But in hiring them, schools expand the traditional boundaries of their responsibility, and perhaps, experts say, their liability. And, the documents show, they vacuum up hundreds of harmless posts, raising questions about student privacy.

The monitoring programs have often been initiated without notifying students, parents or local school boards. Because of their relatively low cost — contracts typically range from a few thousand dollars to $40,000 per year — the deals can get buried in school board agendas.

In their advertising, the companies promise much, but when contacted, they declined to give details on specific incidents, citing nondisclosure agreements and student privacy laws. Many schools also declined to give details of instances in which they used the companies’ information.

Interviews and marketing materials help paint a picture of the companies’ basic approach. Some apply and pay for access to social media companies’ public data, such as Twitter’s so-called data fire hose, which gives users the ability to access and analyze public tweets in bulk.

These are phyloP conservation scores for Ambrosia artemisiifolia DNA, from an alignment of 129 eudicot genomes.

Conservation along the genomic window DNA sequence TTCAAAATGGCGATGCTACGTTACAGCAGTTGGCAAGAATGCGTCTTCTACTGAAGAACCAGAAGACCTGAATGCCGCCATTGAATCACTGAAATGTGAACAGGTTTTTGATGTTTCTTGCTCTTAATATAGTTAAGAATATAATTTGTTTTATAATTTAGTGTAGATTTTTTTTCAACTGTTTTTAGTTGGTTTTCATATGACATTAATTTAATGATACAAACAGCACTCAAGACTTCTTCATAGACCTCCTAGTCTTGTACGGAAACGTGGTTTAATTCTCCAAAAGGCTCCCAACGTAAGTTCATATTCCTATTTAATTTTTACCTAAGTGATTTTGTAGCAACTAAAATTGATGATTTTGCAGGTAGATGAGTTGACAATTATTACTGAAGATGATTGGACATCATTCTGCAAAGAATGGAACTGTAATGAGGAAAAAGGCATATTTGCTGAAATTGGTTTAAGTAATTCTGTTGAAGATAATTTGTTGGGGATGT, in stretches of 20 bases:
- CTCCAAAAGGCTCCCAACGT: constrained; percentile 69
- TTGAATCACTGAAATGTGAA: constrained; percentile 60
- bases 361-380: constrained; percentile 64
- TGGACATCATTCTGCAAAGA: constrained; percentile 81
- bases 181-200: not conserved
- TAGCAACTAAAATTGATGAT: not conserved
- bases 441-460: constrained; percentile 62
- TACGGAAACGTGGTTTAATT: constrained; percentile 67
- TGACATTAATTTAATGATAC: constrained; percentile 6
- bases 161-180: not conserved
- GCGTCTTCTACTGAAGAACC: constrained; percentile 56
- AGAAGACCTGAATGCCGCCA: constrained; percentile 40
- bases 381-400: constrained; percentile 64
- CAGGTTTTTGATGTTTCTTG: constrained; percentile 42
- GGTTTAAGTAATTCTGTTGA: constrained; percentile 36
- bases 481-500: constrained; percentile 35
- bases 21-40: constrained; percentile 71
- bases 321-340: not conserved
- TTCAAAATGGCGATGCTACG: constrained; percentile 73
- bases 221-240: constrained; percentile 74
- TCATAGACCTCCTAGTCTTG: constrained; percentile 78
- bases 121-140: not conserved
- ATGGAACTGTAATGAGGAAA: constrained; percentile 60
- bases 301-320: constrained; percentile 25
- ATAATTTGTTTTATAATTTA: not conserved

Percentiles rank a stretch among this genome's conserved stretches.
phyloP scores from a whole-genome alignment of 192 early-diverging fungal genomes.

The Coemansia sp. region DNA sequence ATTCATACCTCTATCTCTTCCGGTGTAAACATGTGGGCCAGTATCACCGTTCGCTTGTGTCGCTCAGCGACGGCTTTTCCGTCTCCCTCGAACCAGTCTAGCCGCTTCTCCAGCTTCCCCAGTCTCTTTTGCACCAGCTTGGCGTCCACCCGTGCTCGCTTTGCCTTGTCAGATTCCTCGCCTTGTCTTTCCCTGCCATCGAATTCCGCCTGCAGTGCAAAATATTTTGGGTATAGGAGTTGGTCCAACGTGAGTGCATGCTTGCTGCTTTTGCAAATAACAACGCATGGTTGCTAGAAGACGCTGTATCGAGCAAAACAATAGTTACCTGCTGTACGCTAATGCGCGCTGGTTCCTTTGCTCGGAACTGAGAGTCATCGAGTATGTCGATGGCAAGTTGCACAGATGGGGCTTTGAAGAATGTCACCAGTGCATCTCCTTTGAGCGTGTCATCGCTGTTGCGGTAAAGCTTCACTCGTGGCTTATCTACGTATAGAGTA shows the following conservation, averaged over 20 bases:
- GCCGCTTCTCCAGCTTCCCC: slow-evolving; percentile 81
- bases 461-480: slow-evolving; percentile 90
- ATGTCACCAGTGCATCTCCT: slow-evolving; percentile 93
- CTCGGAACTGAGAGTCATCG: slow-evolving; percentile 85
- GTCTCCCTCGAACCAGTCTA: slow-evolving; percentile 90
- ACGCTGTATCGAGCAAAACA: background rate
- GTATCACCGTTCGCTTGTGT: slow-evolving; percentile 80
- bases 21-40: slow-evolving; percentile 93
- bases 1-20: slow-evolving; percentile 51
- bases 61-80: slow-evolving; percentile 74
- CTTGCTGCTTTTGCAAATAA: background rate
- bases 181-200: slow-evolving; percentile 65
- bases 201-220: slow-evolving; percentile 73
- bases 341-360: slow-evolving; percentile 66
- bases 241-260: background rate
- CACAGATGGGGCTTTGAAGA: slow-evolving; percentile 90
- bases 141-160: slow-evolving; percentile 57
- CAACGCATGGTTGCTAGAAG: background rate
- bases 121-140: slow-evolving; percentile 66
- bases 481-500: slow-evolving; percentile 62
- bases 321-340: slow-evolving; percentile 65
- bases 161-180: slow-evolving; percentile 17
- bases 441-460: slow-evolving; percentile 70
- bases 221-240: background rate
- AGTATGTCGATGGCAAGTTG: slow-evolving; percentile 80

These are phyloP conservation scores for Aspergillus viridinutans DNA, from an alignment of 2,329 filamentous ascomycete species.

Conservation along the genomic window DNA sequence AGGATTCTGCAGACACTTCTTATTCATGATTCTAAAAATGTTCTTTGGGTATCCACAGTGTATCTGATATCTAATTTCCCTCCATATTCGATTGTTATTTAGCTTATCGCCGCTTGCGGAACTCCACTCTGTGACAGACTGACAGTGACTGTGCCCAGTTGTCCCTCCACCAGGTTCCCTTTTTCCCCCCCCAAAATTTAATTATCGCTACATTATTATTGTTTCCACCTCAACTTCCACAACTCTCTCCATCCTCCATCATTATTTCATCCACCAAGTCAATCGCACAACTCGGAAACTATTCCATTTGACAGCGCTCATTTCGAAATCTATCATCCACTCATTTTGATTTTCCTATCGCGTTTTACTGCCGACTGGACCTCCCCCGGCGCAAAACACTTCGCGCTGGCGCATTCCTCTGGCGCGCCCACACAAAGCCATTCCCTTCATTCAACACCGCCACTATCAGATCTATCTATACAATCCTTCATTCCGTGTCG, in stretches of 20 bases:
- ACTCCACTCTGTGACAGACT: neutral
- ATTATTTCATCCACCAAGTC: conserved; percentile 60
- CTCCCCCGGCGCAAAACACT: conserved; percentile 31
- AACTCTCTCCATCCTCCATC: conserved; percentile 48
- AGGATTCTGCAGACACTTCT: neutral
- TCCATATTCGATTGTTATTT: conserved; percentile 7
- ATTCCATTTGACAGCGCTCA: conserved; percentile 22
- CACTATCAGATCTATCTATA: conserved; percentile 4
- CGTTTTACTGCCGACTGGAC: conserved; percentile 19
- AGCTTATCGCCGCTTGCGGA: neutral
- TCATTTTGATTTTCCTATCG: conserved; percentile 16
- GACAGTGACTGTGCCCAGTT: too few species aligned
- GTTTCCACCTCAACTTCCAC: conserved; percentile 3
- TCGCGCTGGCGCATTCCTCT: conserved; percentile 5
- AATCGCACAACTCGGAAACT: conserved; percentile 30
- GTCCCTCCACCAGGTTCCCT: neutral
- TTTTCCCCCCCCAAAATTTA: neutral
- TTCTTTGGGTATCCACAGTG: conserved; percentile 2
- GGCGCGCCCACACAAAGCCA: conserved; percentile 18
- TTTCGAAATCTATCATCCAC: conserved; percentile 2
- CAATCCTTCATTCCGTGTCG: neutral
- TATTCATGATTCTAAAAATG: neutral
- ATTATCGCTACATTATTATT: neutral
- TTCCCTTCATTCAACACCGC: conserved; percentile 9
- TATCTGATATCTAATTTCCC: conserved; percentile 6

Rather than asking schools for a list of students and social media handles, the companies typically employ a method called “geofencing” to sweep up posts within a given geographic area and use keywords to narrow the pool. Because only a small fraction of social media users share their locations, the companies use additional clues, like a user’s hometown, to determine whose content is worth flagging.